Using your counter sink bit, drill a hole in between the 4 1/8" and 4 7/8" and screw the side to the bottom. Then do the same on both ends securing the pieces together. Do this on both sides.
Tip: Run the counter sink portion of the bit at least an 1/8" in. This will give you enough room to glue a plug in and sand it flush.
Step 4: Assemble the Middle Vertical Piece
Just like Step 3, we are going to screw the middle piece to the sides. Place the middle piece in between the 4 1/8" and 4 7/8" guidelines and only put the top screw in. This will allow the bottom to move freely ensuring we get a solid fit when installing the dividers.
*Notice the depth of the counter sink holes*
Step 5: Assemble the Dividers
Drill the holes to attach the dividers from the back side of the center piece and the bottom in between the guidelines you previously drew. Place the dividers in between each 3/4" guideline and screw together.
Once all the dividers are installed, go ahead and put the second screw in the side securing the bottom of the middle piece.
Step 6: Drill Holes for Cables
Taking the 11/16 paddle bit, drill the holes for the cables centered above every other divider. Then take the 1 1/4" paddle bit and drill the hole for the power cord somewhere inside the chamber designed for hiding your cables. Take a small piece of sand paper to clean up the edges of your holes.
Tip: Paddle bits like to tear out or chip out badly on the back side. Drill slowly and hold a small piece of scrap wood over the backside as the bit is about to come through. This will help minimize that tear out.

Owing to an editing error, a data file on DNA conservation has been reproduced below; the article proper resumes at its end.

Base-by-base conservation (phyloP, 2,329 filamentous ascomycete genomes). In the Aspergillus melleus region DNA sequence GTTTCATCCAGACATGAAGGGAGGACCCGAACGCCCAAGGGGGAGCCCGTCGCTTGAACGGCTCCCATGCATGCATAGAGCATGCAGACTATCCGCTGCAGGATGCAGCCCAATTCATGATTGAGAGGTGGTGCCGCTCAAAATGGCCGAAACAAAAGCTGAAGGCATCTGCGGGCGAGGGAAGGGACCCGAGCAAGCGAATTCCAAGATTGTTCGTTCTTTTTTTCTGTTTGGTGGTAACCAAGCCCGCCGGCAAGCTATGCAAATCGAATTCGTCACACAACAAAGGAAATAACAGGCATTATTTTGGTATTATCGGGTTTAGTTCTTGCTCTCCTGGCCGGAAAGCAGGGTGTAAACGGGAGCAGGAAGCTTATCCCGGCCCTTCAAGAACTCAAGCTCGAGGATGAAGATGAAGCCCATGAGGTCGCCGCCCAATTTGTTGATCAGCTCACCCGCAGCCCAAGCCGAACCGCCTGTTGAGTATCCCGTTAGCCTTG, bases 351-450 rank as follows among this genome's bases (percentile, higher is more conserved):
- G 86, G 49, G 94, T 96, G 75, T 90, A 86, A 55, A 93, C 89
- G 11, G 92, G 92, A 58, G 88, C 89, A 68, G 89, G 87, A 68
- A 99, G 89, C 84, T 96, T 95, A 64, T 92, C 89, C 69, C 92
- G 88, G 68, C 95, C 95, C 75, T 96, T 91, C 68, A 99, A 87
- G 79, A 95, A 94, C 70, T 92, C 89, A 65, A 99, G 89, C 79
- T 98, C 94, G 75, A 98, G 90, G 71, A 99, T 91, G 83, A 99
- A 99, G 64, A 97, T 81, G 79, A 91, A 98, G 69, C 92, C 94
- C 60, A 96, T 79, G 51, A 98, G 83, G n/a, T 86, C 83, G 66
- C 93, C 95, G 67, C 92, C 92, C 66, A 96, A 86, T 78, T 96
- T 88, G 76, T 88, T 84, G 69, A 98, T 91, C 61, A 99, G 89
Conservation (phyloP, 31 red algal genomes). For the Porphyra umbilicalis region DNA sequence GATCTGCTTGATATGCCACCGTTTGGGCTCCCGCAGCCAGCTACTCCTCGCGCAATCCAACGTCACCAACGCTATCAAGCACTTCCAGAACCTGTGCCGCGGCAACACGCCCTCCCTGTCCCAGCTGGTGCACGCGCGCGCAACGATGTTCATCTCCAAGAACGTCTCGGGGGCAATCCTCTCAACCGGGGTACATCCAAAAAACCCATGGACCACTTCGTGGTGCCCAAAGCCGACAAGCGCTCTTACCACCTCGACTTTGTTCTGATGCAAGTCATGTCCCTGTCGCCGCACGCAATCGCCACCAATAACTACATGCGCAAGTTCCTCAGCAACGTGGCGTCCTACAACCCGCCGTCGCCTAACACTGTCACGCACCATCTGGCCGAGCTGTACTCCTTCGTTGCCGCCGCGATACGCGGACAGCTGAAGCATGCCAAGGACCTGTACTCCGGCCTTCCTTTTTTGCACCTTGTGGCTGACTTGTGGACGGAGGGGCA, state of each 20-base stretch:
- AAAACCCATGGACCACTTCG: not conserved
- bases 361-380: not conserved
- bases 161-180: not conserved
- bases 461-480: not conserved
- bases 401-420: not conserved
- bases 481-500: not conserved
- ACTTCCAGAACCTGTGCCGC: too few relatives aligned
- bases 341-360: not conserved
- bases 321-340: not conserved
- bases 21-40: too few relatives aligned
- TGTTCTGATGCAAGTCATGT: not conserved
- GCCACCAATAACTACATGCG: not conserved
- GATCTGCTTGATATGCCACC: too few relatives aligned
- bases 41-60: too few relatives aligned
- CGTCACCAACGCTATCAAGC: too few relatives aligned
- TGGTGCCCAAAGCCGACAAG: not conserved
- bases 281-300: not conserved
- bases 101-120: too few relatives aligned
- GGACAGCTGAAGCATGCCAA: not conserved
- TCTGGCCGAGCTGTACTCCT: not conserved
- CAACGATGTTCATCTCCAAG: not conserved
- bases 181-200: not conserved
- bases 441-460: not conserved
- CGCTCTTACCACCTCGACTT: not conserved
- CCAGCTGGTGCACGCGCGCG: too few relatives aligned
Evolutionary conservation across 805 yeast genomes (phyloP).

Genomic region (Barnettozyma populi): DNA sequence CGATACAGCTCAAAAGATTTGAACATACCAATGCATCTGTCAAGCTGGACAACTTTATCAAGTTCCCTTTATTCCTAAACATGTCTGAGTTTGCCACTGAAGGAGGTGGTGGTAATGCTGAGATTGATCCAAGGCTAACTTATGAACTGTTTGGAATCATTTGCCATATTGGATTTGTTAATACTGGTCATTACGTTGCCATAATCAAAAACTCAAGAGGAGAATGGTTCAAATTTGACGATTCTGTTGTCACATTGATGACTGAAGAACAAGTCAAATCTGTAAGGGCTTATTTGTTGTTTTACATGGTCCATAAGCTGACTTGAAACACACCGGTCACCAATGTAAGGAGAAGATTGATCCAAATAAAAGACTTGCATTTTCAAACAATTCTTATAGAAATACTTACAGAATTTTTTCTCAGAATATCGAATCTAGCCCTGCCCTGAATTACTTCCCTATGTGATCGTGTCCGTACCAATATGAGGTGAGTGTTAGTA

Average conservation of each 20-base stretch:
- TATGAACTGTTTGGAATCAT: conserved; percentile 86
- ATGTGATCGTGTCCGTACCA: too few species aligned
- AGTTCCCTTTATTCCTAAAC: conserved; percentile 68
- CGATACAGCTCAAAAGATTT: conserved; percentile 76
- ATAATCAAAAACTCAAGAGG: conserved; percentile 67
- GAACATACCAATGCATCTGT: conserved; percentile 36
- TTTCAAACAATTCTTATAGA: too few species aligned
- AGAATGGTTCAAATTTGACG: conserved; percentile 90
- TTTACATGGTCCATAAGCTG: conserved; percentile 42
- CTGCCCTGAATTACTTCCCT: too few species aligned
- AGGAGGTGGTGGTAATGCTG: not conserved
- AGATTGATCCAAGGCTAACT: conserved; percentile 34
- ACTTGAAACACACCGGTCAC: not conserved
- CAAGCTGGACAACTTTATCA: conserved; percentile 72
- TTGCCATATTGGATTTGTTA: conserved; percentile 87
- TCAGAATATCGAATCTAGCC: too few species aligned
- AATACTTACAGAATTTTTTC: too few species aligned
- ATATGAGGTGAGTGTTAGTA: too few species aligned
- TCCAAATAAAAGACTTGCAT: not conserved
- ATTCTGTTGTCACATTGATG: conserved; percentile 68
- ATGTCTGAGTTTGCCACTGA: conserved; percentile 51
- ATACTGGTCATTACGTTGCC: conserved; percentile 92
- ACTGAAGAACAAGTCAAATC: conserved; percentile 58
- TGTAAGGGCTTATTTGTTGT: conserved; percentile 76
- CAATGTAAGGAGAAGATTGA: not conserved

Step 7: Attach the Back
Install the final back piece flush on the back side. Use your counter sink bit to pre-drill the holes like before.
Step 8: Make the Lid
If you have a table saw you can use the method I've shown (be careful) to make the lid. If not you can install a couple cheap hinges from the hardware store and be finished with this step.
Taking the 19 3/16" x 4 3/4" piece, set your table saw fence to be 3/4" including the saw blade. Set the height of the blade to be 1/4" and cut a grid on the back as shown in the picture by making a cut on all 4 sides. Now raise your saw blade to just short of 3/4" and set your fence to be about 1/2" or 3/4" minus the depth of cut you made. Run the lid vertically along all four sides trimming off the edge of the grid you just cut.
If you are using a router, router the top of the lid.
Step 9: Make the Plugs
Take some of the scrap lumber you've used and your drill with the plug cutter and cut out some plugs. As you can see from my picture, my plug cutters are cheap and pretty dull now causing them to burn the wood badly. If you used oak, you can buy oak plugs pretty cheap from craft stores.
Put a couple drops of glue in the holes you cut and pop the plugs in over your screws. Then take sand paper and sand the plug down flush with the work piece. I was pretty disappointed with how mine turned out due to the burning which created a black circle. Also be mindful of the direction of the grain (I was not).
Step 10: Applying Your Desired Finish
Perform a final sand making sure to knock down any burs or rough spots including any visible pencil lines unless you are going to paint. Since I used cherry which has a nice natural color, I simply used Polyurethane to top coat mine. Apply a thin coat of Polyurethane and once dry, take 400 grit sandpaper and very lightly sand your project. Repeat this 3 times and you'll have a nice smooth finish. Whatever you use, I would suggest spraying it on since getting a brush in the dividers would be rather difficult.
Step 11: Plug It In
Drop in your power strip. I chose one which has USB ports as well as 110v outlets. This keeps from having to fight with a bunch of plugs inside the box. Route the USB cables through the holes, plug it all in and enjoy!
Runner Up in the